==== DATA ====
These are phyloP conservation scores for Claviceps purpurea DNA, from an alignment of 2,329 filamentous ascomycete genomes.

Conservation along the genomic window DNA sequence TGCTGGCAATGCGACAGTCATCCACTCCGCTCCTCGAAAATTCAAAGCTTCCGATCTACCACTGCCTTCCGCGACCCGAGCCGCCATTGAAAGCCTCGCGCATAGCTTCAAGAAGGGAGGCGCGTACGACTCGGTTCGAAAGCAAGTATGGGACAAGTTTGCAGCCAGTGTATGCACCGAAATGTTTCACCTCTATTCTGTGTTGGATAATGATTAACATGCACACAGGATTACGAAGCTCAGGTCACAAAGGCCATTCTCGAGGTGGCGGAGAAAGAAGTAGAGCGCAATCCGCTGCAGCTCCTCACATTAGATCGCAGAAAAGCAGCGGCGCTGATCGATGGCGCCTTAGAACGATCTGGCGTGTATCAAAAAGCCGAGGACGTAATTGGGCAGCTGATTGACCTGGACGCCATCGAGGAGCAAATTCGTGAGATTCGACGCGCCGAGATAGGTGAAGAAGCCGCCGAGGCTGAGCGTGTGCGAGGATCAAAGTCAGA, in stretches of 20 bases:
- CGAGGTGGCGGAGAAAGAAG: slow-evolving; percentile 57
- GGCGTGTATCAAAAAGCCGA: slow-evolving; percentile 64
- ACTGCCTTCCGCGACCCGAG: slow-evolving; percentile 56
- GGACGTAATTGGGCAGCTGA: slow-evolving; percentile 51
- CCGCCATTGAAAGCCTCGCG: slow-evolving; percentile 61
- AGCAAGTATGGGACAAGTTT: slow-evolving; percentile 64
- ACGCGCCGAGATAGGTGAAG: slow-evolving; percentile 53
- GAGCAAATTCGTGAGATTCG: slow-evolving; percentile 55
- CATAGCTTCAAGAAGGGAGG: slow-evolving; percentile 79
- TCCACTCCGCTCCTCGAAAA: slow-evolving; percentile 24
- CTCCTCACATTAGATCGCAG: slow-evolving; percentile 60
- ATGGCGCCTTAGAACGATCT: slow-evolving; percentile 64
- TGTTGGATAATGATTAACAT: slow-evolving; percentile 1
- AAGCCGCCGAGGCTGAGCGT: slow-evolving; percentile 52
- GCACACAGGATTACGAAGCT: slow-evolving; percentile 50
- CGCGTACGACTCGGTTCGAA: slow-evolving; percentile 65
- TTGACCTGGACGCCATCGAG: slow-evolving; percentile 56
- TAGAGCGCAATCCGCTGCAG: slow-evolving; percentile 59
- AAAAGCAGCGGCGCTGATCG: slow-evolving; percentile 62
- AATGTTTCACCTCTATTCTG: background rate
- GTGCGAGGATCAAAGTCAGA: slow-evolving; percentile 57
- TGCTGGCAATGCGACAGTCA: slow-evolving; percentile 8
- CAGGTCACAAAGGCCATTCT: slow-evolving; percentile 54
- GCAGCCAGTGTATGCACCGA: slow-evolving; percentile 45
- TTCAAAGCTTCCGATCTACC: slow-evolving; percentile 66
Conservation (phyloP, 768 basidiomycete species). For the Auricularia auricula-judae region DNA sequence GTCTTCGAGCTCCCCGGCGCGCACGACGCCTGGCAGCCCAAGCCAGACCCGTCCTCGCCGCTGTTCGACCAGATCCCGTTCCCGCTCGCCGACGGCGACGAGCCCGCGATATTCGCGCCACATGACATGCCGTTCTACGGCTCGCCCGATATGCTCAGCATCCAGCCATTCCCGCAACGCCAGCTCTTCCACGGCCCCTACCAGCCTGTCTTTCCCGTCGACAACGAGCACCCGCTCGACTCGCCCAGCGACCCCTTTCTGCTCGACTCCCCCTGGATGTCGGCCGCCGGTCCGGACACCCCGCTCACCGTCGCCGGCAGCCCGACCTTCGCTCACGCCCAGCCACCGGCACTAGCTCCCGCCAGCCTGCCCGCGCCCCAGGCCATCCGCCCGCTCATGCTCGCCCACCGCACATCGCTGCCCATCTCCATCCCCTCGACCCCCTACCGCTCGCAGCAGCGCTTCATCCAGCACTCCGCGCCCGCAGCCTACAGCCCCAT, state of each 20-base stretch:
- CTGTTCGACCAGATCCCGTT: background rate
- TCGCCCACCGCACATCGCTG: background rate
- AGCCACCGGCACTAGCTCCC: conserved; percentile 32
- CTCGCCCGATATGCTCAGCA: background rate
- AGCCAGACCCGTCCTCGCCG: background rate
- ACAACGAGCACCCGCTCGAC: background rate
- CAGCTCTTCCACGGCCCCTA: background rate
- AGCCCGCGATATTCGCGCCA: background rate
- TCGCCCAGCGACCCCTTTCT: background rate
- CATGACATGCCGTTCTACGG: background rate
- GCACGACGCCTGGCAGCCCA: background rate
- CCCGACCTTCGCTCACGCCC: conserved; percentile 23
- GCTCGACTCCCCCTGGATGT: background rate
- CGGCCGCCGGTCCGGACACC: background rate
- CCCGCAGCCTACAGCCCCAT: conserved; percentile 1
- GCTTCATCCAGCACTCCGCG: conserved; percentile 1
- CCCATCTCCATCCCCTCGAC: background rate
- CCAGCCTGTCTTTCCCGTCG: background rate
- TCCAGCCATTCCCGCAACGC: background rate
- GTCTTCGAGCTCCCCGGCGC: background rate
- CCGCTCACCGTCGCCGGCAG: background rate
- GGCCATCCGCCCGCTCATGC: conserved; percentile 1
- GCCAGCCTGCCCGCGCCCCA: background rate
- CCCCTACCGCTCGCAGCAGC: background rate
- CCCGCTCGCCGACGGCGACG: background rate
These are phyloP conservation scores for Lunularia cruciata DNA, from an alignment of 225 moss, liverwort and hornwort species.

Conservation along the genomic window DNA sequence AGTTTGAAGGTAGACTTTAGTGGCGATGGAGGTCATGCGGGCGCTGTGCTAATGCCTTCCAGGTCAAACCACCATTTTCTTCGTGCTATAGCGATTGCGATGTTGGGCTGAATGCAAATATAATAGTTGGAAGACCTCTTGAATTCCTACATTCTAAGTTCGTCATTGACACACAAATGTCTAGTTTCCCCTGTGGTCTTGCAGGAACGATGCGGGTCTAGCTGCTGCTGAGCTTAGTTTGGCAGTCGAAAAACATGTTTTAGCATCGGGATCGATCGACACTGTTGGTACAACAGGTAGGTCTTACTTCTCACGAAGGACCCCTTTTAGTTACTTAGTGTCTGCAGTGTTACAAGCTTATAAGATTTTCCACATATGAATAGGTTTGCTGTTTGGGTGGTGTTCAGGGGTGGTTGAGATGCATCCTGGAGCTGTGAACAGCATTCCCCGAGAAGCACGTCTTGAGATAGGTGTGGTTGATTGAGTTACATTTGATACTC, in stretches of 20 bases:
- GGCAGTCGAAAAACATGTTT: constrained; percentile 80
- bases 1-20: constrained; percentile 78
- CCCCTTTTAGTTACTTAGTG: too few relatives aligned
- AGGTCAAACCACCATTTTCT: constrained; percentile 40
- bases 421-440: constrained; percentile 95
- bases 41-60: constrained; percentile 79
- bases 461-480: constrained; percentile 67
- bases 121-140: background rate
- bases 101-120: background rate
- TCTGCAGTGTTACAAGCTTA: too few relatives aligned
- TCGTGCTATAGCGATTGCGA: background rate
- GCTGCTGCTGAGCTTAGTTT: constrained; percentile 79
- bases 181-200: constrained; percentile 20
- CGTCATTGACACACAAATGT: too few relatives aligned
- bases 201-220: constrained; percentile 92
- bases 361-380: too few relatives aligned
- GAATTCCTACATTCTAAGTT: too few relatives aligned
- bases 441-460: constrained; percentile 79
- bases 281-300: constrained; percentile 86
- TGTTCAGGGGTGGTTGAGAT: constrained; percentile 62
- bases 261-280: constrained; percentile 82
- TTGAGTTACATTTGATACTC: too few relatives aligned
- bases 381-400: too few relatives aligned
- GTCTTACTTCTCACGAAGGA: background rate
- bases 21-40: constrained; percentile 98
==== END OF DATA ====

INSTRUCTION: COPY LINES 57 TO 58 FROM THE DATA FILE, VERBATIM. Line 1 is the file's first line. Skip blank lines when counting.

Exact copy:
- bases 1-20: constrained; percentile 78
- CCCCTTTTAGTTACTTAGTG: too few relatives aligned